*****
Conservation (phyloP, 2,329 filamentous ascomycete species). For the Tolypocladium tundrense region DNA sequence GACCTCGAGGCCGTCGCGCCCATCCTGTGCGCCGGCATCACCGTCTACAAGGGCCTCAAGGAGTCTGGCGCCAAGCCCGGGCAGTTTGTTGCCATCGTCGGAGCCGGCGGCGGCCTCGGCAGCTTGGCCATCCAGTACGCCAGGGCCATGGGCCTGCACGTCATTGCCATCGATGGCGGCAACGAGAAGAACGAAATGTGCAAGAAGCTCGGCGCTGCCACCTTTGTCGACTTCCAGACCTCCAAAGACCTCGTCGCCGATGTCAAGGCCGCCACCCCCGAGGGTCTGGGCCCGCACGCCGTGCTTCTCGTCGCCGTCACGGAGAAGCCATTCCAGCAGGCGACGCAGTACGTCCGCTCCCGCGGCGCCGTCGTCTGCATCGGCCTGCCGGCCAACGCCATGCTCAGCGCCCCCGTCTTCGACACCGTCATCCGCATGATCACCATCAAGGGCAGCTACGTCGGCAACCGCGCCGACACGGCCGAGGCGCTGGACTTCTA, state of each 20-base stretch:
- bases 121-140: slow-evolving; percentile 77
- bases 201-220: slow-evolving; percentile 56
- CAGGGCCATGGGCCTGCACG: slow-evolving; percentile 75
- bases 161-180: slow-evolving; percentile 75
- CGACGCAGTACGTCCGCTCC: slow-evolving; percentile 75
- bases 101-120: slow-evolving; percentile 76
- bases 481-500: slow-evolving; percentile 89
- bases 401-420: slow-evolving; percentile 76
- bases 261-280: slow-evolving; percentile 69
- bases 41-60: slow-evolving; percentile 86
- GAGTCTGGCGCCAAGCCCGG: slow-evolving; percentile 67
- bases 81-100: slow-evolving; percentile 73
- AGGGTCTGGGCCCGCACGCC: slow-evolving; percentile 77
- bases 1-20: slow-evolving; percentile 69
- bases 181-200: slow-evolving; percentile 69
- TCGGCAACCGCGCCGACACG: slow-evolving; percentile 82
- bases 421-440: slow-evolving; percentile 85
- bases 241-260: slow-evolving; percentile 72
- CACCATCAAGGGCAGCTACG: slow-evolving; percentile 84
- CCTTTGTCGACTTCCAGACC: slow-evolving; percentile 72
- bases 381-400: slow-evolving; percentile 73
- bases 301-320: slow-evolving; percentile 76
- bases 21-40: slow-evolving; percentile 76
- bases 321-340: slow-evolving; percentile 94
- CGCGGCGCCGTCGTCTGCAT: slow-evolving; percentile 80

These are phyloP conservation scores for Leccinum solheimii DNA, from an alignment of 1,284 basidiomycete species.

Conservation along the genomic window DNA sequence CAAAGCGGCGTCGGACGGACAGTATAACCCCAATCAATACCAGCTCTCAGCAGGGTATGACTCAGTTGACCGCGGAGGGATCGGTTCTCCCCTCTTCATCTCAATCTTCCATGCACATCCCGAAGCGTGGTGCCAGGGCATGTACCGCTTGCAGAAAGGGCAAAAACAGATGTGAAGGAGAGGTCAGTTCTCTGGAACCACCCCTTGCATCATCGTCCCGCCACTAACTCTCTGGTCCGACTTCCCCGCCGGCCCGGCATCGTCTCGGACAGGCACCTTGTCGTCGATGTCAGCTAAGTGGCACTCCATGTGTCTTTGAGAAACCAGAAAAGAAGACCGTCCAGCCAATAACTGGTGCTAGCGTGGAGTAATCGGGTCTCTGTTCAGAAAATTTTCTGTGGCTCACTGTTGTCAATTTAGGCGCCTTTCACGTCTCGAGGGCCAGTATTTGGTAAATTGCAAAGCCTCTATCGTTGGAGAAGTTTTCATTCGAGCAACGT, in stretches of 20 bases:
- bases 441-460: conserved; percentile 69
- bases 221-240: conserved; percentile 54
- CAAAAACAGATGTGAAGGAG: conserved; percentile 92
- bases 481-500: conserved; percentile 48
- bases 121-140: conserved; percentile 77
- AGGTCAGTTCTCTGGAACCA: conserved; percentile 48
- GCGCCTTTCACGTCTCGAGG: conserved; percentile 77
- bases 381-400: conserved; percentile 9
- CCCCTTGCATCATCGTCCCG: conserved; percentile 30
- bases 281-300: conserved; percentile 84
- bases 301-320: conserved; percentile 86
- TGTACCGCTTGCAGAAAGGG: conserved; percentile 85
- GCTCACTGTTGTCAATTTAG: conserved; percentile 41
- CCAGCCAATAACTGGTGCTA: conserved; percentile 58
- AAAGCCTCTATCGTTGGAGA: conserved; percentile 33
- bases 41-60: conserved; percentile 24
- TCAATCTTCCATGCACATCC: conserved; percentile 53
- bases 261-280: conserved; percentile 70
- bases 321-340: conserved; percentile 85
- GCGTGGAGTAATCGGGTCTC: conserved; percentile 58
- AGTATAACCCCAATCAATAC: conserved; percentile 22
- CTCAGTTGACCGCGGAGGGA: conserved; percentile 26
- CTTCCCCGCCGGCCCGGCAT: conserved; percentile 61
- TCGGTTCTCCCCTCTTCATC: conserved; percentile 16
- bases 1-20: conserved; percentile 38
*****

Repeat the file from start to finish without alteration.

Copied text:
Conservation (phyloP, 2,329 filamentous ascomycete species). For the Tolypocladium tundrense region DNA sequence GACCTCGAGGCCGTCGCGCCCATCCTGTGCGCCGGCATCACCGTCTACAAGGGCCTCAAGGAGTCTGGCGCCAAGCCCGGGCAGTTTGTTGCCATCGTCGGAGCCGGCGGCGGCCTCGGCAGCTTGGCCATCCAGTACGCCAGGGCCATGGGCCTGCACGTCATTGCCATCGATGGCGGCAACGAGAAGAACGAAATGTGCAAGAAGCTCGGCGCTGCCACCTTTGTCGACTTCCAGACCTCCAAAGACCTCGTCGCCGATGTCAAGGCCGCCACCCCCGAGGGTCTGGGCCCGCACGCCGTGCTTCTCGTCGCCGTCACGGAGAAGCCATTCCAGCAGGCGACGCAGTACGTCCGCTCCCGCGGCGCCGTCGTCTGCATCGGCCTGCCGGCCAACGCCATGCTCAGCGCCCCCGTCTTCGACACCGTCATCCGCATGATCACCATCAAGGGCAGCTACGTCGGCAACCGCGCCGACACGGCCGAGGCGCTGGACTTCTA, state of each 20-base stretch:
- bases 121-140: slow-evolving; percentile 77
- bases 201-220: slow-evolving; percentile 56
- CAGGGCCATGGGCCTGCACG: slow-evolving; percentile 75
- bases 161-180: slow-evolving; percentile 75
- CGACGCAGTACGTCCGCTCC: slow-evolving; percentile 75
- bases 101-120: slow-evolving; percentile 76
- bases 481-500: slow-evolving; percentile 89
- bases 401-420: slow-evolving; percentile 76
- bases 261-280: slow-evolving; percentile 69
- bases 41-60: slow-evolving; percentile 86
- GAGTCTGGCGCCAAGCCCGG: slow-evolving; percentile 67
- bases 81-100: slow-evolving; percentile 73
- AGGGTCTGGGCCCGCACGCC: slow-evolving; percentile 77
- bases 1-20: slow-evolving; percentile 69
- bases 181-200: slow-evolving; percentile 69
- TCGGCAACCGCGCCGACACG: slow-evolving; percentile 82
- bases 421-440: slow-evolving; percentile 85
- bases 241-260: slow-evolving; percentile 72
- CACCATCAAGGGCAGCTACG: slow-evolving; percentile 84
- CCTTTGTCGACTTCCAGACC: slow-evolving; percentile 72
- bases 381-400: slow-evolving; percentile 73
- bases 301-320: slow-evolving; percentile 76
- bases 21-40: slow-evolving; percentile 76
- bases 321-340: slow-evolving; percentile 94
- CGCGGCGCCGTCGTCTGCAT: slow-evolving; percentile 80

These are phyloP conservation scores for Leccinum solheimii DNA, from an alignment of 1,284 basidiomycete species.

Conservation along the genomic window DNA sequence CAAAGCGGCGTCGGACGGACAGTATAACCCCAATCAATACCAGCTCTCAGCAGGGTATGACTCAGTTGACCGCGGAGGGATCGGTTCTCCCCTCTTCATCTCAATCTTCCATGCACATCCCGAAGCGTGGTGCCAGGGCATGTACCGCTTGCAGAAAGGGCAAAAACAGATGTGAAGGAGAGGTCAGTTCTCTGGAACCACCCCTTGCATCATCGTCCCGCCACTAACTCTCTGGTCCGACTTCCCCGCCGGCCCGGCATCGTCTCGGACAGGCACCTTGTCGTCGATGTCAGCTAAGTGGCACTCCATGTGTCTTTGAGAAACCAGAAAAGAAGACCGTCCAGCCAATAACTGGTGCTAGCGTGGAGTAATCGGGTCTCTGTTCAGAAAATTTTCTGTGGCTCACTGTTGTCAATTTAGGCGCCTTTCACGTCTCGAGGGCCAGTATTTGGTAAATTGCAAAGCCTCTATCGTTGGAGAAGTTTTCATTCGAGCAACGT, in stretches of 20 bases:
- bases 441-460: conserved; percentile 69
- bases 221-240: conserved; percentile 54
- CAAAAACAGATGTGAAGGAG: conserved; percentile 92
- bases 481-500: conserved; percentile 48
- bases 121-140: conserved; percentile 77
- AGGTCAGTTCTCTGGAACCA: conserved; percentile 48
- GCGCCTTTCACGTCTCGAGG: conserved; percentile 77
- bases 381-400: conserved; percentile 9
- CCCCTTGCATCATCGTCCCG: conserved; percentile 30
- bases 281-300: conserved; percentile 84
- bases 301-320: conserved; percentile 86
- TGTACCGCTTGCAGAAAGGG: conserved; percentile 85
- GCTCACTGTTGTCAATTTAG: conserved; percentile 41
- CCAGCCAATAACTGGTGCTA: conserved; percentile 58
- AAAGCCTCTATCGTTGGAGA: conserved; percentile 33
- bases 41-60: conserved; percentile 24
- TCAATCTTCCATGCACATCC: conserved; percentile 53
- bases 261-280: conserved; percentile 70
- bases 321-340: conserved; percentile 85
- GCGTGGAGTAATCGGGTCTC: conserved; percentile 58
- AGTATAACCCCAATCAATAC: conserved; percentile 22
- CTCAGTTGACCGCGGAGGGA: conserved; percentile 26
- CTTCCCCGCCGGCCCGGCAT: conserved; percentile 61
- TCGGTTCTCCCCTCTTCATC: conserved; percentile 16
- bases 1-20: conserved; percentile 38